What happens if the march toward global-everything reverses? It’s insane not address global business. And yet . . . And yet generational historians William Strauss and Neil Howe, who have a remarkable 20-year track record of accuracy, predict that the next 15 years will see an increase in nationalism that reduces global economic ties. “[T]he economy will have changed fundamentally. Compared to today, it will be less globally dependent, with smaller cross-border trade and capital flows.” Already, we’re seeing increases in US manufacturing. In Europe, economic nationalism is on a rapid rise as Greece, Spain, Italy, and Portugal demand capital from Germany. And then there’s this slide that says by 2015, it will cheaper to produce almost anything in the US than in China.http://www.businessinsider.com/… What do you think it all means? Have we reached Peak Globalism? PROFESSOR: Wake Up Fashion Industry, We Don’t Need More Clothes http://www.businessinsider.com/professor-hey-fashion-industry-we-dont-need-… The fashion industry is mired in crisis. The global
You’re probably not paying attention to the right things. Retailomania blog posted a presentation that predicts major upheaval in retail over the next decade. Just as many great old financial names disappeared in 2008, Magnus Ohlsson, founder of MORM, predicts many venerable retail names are about to go the way of Abercrombie and Fitch . . . before it came back as a used clothing store for kids. Here are three critical points that apply to every business in every sector; 1. You don’t know who you competitors are. That’s because consumer behavior is replacing entire sectors. Newspapers and magazines have lost their relevance and their clout. Big box technology stores are disappearing. Email is where information goes to die. One-third of homes have eliminated their land line phones. Workers us Yammer to collaborate, which is why no one shows up at your meetings. 2. Size is no longer an advantage. Sure, size can sustain
Ninety percent of American workers believe that their bosses are unethical. That’s just one of the many mind-boggling finding in a study by Maritz, Inc., of St. Louis. Here’s Rick Garlick of Maritz appearing on MSNBC to discuss the alarming findings http://www.msnbc.msn.com/id/32545640 Visit msnbc.com for breaking news, world news, and news about the economy At issue: values. Too often, people don’t believe what their employers’ believe. More and more people believe that naked pursuit of profit can lead people and companies astray. In his new book, Anything You Want, CD Baby founder Derek Sivers describes how one Las Vegas cabbie reveals the danger of the pure profit motive: I was in Las Vegas for a conference, taking a taxi from the airport to the hotel. I asked the driver, “How long have you lived here?” He said, “Twenty-seven years.” “Wow! A lot has changed since then, huh?” “Yeah. I miss the mob.” “Huh? Really?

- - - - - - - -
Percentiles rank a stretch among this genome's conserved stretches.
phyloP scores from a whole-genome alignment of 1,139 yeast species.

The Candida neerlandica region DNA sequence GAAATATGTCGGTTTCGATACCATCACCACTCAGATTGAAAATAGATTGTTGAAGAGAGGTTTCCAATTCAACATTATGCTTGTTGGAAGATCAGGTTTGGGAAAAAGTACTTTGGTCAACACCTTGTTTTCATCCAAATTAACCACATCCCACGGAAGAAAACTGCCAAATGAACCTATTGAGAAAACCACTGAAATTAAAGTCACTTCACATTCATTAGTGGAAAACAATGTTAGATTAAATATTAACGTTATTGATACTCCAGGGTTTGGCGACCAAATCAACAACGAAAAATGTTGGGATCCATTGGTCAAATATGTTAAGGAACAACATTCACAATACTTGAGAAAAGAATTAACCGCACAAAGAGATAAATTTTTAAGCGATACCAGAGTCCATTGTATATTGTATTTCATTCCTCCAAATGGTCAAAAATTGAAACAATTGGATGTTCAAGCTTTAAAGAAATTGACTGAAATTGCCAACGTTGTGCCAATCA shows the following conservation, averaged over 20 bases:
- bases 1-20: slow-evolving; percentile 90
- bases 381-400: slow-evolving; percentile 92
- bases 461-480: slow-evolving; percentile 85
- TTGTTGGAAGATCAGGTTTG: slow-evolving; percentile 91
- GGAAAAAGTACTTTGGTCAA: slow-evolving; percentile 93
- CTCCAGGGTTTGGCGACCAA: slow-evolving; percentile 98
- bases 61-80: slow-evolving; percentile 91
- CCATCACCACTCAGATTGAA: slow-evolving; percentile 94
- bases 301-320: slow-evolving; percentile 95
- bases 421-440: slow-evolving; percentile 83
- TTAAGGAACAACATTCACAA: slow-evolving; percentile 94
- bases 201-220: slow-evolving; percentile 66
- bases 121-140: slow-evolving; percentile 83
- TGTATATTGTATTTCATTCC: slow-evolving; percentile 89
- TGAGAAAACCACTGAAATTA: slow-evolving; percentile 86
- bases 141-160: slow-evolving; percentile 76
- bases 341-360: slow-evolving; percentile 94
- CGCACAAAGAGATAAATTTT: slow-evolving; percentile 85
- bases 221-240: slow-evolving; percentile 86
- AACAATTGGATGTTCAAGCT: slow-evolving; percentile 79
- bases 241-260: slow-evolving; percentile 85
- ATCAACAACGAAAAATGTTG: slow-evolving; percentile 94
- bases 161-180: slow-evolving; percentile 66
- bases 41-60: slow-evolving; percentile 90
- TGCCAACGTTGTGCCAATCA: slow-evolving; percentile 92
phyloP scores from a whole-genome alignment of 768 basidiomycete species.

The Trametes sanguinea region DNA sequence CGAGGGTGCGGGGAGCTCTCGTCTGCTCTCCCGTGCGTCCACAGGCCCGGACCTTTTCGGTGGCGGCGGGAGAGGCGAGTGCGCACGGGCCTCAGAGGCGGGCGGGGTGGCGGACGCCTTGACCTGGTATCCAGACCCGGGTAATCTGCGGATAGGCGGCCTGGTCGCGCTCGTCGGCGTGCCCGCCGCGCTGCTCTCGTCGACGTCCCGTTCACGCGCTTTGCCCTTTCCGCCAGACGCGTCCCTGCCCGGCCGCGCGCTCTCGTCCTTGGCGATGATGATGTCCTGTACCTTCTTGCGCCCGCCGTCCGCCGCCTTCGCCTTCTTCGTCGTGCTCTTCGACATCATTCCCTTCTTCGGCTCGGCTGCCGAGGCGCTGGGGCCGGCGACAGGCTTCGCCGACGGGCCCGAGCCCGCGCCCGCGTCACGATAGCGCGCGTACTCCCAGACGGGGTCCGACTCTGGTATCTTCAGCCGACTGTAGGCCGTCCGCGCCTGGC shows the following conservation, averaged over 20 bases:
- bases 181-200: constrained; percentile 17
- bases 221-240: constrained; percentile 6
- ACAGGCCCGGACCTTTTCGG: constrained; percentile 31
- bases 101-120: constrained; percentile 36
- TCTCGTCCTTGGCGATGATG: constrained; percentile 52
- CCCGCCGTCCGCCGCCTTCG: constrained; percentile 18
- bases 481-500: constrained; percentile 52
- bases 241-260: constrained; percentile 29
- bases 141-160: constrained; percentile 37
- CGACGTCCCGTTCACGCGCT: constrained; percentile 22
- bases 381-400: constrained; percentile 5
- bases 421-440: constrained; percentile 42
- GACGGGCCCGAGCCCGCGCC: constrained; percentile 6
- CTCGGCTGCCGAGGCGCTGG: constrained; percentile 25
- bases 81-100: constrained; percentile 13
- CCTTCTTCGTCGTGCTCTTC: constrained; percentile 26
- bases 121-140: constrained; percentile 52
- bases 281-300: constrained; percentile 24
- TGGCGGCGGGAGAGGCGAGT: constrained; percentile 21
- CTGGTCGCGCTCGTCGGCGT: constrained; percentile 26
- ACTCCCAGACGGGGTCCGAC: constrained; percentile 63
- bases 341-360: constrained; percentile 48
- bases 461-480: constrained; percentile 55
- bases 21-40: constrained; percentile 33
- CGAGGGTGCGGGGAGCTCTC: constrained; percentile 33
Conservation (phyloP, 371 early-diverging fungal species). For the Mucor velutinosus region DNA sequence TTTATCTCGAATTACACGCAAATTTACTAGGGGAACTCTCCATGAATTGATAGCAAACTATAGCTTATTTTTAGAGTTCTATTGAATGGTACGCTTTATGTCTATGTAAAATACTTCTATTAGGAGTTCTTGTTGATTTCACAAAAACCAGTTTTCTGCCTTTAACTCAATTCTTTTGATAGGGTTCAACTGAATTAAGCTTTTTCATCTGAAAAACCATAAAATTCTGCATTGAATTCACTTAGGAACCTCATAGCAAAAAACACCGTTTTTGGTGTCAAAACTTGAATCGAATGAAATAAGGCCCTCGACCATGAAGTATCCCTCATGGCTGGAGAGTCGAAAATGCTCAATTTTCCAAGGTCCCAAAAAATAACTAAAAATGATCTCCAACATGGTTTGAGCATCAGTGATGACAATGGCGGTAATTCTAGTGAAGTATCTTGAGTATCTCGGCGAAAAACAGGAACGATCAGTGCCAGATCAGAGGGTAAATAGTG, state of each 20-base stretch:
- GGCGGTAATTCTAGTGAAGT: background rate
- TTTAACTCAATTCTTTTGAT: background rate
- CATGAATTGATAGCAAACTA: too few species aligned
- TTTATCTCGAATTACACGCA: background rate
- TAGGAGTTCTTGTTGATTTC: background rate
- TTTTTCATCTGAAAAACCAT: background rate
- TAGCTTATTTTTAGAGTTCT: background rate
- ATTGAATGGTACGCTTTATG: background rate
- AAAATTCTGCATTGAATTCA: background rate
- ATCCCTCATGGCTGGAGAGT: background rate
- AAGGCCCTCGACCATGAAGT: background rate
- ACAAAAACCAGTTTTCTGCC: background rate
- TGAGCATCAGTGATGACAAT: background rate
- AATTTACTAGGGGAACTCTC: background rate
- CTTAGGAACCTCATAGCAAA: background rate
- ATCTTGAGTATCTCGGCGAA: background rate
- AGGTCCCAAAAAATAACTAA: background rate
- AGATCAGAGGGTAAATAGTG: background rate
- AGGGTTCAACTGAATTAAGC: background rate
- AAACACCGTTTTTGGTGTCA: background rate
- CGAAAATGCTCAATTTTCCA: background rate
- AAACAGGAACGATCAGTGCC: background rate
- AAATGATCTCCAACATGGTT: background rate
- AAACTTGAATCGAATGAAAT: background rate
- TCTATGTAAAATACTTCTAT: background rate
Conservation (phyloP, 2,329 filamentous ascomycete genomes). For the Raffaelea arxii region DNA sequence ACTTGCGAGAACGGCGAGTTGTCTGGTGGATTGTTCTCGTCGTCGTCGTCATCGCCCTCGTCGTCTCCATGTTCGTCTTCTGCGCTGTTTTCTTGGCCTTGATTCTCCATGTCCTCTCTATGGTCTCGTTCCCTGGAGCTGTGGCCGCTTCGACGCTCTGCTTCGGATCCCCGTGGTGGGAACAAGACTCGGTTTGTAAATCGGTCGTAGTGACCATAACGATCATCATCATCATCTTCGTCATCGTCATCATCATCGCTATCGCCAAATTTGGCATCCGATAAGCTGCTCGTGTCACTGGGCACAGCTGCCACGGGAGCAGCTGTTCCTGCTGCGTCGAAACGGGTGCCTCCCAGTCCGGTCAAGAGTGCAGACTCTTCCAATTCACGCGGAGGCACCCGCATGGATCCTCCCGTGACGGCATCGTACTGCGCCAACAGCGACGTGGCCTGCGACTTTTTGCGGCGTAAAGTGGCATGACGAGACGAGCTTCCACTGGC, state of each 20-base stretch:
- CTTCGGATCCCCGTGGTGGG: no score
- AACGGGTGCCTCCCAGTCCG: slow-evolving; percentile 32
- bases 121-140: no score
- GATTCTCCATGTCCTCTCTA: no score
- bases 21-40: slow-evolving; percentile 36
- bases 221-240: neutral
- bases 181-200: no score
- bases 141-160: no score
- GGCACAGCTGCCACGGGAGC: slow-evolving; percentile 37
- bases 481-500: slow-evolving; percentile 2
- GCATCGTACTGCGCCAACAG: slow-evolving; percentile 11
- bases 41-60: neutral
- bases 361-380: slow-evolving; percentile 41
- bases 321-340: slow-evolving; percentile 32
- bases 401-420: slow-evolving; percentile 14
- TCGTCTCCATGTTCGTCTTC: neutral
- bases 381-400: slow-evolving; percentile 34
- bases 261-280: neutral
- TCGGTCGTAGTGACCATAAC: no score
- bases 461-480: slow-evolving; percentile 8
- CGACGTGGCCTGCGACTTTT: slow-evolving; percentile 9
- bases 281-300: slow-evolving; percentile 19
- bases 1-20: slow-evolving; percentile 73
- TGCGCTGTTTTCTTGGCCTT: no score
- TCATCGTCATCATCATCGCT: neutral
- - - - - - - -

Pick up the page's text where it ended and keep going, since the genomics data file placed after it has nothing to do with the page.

Every day, people look at what their competitors are doing. Then they decide which of those activities are worth challenging. Then they create a project to match their competitors. At first, this strategy works. If my company leads the field in one or two areas, I can keep opponents in check by matching their breakthrough attempts. Over time, my strategy fails. While I’ve been busy matching opponents, someone else has ignored all of us and introduced something totally new. While many company worked on better customer profiles, gamification (Zynga, Foursquare, others) revolutionized the business. (Never saw that coming, did you?) While many brands looked for better e-commerce tools, social commerce emerged and changed everything. The good news: social commerce is easier than other kinds. That’s because we’re people, not demographics or segments. Social commerce is about buying form people you trust. Get to know people, give them reasons to trust you, and you win. Your competitors
Henry Ford refused to add a new model to his line-up of cars. The Model T came with a guarantee ROI. Investing in new models, more colors (the Model T cam in black), or even new features seemed too risky to Ford. What Ford steadfastly denied—the very essence of his denial—was that despite making the same product in the same way, his company was headed in the wrong direction. Tedlow, Richard S. (2010). Denial: Why Business Leaders Fail to Look Facts in the Face–and What to Do About It (Kindle Locations 339-340). Portfolio. Kindle Edition. Ford Motor Company nearly went out of business for lack of innovation. The Quest for ROI Are you tired of hearing about “proven ROI?” I read in magazines and hear it in interviews. “We’re only making business investment with proven ROI.” As if 20 years ago, companies bet the plant in Vegas every Saturday. Sounds